Citi Private Bank managing director and region head (Singapore, Malaysia and Brunei) Tan Su Shan says onshore commitment is a must especially in India and China. ‘(We are) committed to an ambitious onshore build-out in these two economic giants to capture market share.’

Yet another opportunity is to explore issues around inter-generational wealth transfer. Bank Julius Baer chief executive Wilfried Kofmehl says a study by PricewaterhouseCoopers has found that 80 per cent of Asian wealth will be transferred to the next generation in the coming years. ‘The transfer of wealth will have the most crucial impact on how we conduct our business here,’ he says.

That is why banks jostle for a share of mind among the wealthy’s children as well. Most banks now run ‘next generation’ programmes attended by clients’ children to discuss various issues including investments and business succession. Even relative newcomers to the Asian wealth scene are unfazed by the competition.

Lombard Odier Darier Hentsch (LODH), which boasts a two-century pedigree, set up an office here just this year. LODH deputy chief executive Richard Wee expects the bank’s Asian assets to reach US$2 billion within two years. He says the bank’s niche offering and a reputation so far untarnished by sub-prime exposure will offer an edge.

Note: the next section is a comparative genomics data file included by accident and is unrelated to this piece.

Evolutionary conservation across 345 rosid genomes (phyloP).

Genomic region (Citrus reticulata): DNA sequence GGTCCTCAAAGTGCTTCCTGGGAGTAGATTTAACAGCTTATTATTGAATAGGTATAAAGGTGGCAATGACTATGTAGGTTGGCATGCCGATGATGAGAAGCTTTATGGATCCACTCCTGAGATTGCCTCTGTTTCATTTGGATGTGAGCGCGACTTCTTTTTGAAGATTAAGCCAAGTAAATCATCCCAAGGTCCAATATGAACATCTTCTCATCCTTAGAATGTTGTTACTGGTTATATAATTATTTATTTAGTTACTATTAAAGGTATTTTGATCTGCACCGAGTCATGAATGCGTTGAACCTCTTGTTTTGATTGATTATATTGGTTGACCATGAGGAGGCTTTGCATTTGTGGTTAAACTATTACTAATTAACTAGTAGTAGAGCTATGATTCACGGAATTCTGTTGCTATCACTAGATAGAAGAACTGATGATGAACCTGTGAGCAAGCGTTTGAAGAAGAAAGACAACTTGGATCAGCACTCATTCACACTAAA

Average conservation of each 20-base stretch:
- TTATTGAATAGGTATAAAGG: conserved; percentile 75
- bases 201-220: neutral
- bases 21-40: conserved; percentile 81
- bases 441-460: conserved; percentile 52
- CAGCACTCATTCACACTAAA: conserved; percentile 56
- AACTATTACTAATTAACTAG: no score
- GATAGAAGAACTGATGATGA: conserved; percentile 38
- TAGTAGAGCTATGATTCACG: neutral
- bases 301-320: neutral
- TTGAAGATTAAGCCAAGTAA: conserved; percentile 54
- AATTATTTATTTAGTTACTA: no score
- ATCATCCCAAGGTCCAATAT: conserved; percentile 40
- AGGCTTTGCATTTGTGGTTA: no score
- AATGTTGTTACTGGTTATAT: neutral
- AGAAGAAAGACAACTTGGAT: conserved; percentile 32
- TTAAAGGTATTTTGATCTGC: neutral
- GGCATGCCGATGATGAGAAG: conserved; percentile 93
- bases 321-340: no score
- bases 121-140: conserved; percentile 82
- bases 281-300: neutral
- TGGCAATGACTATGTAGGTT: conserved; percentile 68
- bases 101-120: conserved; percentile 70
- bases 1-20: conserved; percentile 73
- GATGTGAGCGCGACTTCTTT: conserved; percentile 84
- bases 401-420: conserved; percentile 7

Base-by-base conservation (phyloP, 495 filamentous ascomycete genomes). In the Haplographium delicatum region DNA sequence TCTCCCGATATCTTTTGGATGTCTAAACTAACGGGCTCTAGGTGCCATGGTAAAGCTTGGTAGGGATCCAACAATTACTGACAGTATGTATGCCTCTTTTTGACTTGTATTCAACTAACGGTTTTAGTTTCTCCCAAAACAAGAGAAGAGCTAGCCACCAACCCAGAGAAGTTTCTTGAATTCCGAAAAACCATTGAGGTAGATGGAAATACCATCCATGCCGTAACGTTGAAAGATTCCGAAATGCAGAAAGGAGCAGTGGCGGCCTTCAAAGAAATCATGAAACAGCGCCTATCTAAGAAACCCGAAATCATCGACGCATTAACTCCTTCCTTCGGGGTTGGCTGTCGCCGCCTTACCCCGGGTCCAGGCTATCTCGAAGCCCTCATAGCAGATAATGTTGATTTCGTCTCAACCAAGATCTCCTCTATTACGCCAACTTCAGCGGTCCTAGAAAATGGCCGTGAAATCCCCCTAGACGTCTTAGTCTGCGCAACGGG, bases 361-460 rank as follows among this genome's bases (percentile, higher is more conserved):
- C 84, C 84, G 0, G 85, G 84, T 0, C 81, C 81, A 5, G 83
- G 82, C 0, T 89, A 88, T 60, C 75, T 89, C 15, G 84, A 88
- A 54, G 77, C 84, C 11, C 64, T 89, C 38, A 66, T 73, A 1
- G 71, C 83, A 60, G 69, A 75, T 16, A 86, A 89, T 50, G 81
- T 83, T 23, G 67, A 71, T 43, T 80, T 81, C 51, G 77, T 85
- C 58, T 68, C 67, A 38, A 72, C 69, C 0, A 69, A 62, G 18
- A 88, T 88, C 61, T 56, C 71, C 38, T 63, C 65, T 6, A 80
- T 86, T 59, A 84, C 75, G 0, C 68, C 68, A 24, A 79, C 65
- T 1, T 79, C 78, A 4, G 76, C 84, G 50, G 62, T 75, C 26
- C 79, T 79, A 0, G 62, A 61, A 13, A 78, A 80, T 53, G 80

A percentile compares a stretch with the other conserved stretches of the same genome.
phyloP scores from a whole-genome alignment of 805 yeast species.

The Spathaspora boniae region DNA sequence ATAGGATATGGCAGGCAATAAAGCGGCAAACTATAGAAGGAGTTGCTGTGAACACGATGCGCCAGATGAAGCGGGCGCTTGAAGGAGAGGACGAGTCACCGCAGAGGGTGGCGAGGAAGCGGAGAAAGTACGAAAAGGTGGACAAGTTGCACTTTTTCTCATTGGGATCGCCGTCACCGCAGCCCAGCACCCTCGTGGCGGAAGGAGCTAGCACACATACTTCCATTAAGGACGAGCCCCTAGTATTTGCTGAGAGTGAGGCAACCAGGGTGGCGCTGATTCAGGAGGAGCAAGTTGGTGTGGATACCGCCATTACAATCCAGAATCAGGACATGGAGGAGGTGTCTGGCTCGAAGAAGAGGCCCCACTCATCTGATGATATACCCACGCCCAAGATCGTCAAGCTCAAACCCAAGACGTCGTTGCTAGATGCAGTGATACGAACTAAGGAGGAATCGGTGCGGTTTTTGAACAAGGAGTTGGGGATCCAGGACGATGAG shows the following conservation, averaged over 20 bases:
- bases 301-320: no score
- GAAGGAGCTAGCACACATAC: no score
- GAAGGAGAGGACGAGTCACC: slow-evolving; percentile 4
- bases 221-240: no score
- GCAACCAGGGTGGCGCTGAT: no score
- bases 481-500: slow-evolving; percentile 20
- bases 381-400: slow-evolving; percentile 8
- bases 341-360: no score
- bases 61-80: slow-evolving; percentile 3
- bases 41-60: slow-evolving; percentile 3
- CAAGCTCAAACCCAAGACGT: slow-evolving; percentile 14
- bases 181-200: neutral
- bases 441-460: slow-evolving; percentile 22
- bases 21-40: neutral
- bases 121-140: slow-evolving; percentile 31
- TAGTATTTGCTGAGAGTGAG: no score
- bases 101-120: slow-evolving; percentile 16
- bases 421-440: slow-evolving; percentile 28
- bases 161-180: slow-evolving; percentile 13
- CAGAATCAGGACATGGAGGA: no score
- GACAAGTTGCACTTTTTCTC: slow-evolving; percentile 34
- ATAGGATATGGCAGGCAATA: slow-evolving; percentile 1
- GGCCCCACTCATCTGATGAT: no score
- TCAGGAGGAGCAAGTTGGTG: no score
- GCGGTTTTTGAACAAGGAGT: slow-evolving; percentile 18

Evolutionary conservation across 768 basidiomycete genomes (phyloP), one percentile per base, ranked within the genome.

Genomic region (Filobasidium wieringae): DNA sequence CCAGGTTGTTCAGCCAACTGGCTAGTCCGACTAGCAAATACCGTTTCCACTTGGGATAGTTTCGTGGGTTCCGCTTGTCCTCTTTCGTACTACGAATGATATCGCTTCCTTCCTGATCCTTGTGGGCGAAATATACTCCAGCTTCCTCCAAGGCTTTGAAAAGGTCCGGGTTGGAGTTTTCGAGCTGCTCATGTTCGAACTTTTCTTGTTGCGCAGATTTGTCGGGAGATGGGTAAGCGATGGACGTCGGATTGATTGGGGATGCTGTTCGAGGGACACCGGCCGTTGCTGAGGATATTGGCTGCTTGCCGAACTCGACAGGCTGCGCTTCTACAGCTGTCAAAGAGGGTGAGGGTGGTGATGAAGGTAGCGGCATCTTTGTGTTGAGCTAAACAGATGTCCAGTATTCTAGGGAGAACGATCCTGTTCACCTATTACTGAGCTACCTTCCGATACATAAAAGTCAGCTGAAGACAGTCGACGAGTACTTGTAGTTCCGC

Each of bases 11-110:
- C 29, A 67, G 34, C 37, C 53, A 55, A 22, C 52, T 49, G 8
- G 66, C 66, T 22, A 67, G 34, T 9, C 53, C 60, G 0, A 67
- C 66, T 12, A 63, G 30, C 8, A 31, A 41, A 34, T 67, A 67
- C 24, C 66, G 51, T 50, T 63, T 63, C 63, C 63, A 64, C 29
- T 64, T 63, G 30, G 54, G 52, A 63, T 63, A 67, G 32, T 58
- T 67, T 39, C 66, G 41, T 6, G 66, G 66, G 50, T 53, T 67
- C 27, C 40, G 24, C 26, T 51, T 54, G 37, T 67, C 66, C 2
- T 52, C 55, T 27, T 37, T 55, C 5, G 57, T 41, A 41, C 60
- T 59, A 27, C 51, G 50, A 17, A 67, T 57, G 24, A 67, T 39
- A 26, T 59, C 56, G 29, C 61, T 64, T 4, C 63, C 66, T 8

‘(Clients’) biggest concern is the retrenchment exercises of banks who are most affected by sub-prime losses, in particular the banks which emphasised market share rather than profitability as a growth objective. Turnover causes distress to our private clients.’

Meanwhile, finding good bankers surely remains one of the biggest and most stubborn challenges that banks face. Over the last couple of years, the frenetic drive for bankers saw compensation levels skyrocket.

Nick Hughes of Fox Partnership, which specialises in top level hires in wealth management, says: ‘Last year banks were quite reactive. It was a case of winning market share and paying to get bankers in with established books of assets under management.

‘Now people are showing more caution. Instead of bringing in five bankers, they may say – we’ll take two very good bankers who we know can produce results. Bankers are having to be very accountable this year. I don’t think it’s all doom and gloom. Some of the packages are still unbelievable. But they have to be very accountable.’

ABN Amro Private Banking Asia head Barend Janssens says: ‘(Banks) are looking for private bankers to generate at least US$5 million in revenue. Strong product knowledge and being able to generate revenue (but not to the point of product pushing) are skills in demand now. Clients are also more savvy.

‘Private bankers who listen to what their clients want, have their trust and exercise integrity will leap ahead as they are not product pushers but concentrate on creating value for the client.’

Source : Business Times – 9 Apr 2008

Advertisements

Leave a Comment »

No comments yet.

RSS feed for comments on this post. TrackBack URI

Leave a Reply

Fill in your details below or click an icon to log in:

WordPress.com Logo

You are commenting using your WordPress.com account. Log Out / Change )

Twitter picture

You are commenting using your Twitter account. Log Out / Change )

Facebook photo

You are commenting using your Facebook account. Log Out / Change )

Google+ photo

You are commenting using your Google+ account. Log Out / Change )

Connecting to %s

Blog at WordPress.com.

%d bloggers like this: